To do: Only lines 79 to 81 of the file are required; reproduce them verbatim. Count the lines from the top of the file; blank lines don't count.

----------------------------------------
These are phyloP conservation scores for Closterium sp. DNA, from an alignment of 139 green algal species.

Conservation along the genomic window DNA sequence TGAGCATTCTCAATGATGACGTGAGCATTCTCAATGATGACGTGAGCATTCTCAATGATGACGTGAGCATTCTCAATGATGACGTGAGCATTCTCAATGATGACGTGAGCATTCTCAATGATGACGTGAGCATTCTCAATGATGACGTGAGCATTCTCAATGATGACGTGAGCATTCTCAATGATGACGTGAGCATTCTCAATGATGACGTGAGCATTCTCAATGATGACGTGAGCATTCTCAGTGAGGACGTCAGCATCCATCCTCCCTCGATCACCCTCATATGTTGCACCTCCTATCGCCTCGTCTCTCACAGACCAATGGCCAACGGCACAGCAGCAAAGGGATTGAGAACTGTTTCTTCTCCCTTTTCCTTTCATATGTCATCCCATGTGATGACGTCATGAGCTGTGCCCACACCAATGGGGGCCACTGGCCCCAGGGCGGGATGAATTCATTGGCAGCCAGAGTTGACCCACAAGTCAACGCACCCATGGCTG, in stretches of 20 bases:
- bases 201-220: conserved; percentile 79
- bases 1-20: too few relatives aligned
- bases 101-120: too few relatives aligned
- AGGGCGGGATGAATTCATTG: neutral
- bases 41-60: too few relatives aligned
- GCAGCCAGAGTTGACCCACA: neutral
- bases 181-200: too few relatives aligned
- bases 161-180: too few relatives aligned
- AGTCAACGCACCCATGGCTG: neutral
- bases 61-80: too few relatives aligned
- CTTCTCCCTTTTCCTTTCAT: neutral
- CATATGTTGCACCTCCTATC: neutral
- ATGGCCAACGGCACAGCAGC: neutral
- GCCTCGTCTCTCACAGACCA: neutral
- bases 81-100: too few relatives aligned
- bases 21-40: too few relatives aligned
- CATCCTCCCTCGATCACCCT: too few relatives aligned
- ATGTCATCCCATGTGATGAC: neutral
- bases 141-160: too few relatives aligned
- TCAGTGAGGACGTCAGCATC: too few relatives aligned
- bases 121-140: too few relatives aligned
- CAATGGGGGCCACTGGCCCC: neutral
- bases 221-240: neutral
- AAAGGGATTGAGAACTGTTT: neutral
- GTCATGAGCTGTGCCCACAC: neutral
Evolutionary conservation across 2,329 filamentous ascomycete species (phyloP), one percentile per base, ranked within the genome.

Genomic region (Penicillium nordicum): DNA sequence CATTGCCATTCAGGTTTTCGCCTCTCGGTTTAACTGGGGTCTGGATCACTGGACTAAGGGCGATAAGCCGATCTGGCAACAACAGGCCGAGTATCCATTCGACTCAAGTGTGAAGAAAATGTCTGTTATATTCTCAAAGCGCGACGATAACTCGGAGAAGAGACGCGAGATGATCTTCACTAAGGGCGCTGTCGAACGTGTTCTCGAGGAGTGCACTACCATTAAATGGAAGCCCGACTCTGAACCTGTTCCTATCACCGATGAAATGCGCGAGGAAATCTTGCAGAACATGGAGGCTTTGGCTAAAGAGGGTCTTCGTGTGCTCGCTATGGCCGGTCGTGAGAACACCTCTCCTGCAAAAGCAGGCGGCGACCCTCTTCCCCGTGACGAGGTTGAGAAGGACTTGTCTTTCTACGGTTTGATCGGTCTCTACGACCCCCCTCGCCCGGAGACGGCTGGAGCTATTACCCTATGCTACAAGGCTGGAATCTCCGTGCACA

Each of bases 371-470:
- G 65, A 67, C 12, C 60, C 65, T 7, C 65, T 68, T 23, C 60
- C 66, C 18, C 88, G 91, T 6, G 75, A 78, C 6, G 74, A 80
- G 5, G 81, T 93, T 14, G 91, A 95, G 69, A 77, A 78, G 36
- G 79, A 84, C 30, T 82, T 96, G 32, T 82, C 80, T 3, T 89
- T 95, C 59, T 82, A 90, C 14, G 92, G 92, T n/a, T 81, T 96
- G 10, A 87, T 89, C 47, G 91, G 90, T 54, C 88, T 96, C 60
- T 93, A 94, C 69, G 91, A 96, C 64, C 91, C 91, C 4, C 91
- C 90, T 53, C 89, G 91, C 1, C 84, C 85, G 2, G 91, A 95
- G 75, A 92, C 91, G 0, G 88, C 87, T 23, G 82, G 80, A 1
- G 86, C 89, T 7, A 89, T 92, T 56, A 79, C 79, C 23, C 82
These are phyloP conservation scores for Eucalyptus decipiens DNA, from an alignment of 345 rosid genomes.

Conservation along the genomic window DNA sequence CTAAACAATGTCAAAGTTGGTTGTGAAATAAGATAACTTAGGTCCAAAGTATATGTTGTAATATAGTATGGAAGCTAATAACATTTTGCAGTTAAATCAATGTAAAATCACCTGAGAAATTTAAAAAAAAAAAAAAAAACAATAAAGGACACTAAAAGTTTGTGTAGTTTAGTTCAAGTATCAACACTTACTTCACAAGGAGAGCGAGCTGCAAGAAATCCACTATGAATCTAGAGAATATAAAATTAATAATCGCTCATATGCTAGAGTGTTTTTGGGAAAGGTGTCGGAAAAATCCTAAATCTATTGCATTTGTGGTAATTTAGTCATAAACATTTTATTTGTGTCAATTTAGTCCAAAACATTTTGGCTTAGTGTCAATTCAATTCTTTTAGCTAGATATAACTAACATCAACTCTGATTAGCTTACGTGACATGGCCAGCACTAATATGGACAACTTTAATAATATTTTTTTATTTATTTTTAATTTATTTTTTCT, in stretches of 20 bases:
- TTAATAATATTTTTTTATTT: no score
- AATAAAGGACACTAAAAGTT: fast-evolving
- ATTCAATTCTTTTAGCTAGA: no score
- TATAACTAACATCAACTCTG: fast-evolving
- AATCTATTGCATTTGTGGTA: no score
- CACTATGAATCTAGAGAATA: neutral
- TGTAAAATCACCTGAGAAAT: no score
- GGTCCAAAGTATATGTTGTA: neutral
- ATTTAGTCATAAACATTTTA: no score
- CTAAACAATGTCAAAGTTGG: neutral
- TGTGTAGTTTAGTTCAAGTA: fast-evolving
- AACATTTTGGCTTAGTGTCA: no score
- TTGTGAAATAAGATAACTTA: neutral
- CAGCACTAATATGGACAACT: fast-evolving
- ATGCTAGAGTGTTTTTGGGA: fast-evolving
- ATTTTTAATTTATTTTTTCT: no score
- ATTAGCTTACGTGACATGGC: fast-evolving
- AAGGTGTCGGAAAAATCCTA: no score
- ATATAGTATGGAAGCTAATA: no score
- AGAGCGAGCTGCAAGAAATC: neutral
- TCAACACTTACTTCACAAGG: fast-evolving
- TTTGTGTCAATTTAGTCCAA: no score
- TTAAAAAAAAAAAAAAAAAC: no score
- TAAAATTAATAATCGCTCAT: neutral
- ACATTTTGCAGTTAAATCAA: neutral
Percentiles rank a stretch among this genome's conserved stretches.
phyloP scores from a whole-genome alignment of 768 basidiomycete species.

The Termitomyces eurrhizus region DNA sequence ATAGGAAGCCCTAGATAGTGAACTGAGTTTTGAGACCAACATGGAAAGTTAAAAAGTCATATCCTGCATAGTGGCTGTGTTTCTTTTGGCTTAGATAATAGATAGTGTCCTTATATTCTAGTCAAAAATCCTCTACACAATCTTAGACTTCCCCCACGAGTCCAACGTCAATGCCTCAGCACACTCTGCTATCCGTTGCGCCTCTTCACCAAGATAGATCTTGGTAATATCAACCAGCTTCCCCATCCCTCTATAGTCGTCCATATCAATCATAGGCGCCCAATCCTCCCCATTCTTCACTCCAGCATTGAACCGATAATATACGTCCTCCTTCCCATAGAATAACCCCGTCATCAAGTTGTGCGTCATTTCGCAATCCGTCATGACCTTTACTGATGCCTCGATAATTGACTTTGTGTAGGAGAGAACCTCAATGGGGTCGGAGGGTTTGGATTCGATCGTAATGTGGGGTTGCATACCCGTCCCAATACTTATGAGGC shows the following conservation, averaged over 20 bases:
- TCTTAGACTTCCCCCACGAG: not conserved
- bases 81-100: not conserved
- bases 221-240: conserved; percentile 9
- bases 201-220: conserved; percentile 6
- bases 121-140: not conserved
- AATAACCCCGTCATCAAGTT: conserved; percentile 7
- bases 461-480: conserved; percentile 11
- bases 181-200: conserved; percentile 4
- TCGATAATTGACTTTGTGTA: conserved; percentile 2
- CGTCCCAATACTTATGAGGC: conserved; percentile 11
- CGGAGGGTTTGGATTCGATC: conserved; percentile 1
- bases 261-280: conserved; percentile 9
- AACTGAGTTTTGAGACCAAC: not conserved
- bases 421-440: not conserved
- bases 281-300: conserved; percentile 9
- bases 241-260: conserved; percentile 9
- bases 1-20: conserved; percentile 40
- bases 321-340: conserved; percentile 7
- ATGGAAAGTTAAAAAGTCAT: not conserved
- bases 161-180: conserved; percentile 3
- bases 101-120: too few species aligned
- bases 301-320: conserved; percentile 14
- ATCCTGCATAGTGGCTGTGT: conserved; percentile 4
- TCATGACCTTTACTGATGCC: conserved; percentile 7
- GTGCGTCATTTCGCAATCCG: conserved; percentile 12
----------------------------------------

- TCGATAATTGACTTTGTGTA: conserved; percentile 2
- CGTCCCAATACTTATGAGGC: conserved; percentile 11
- CGGAGGGTTTGGATTCGATC: conserved; percentile 1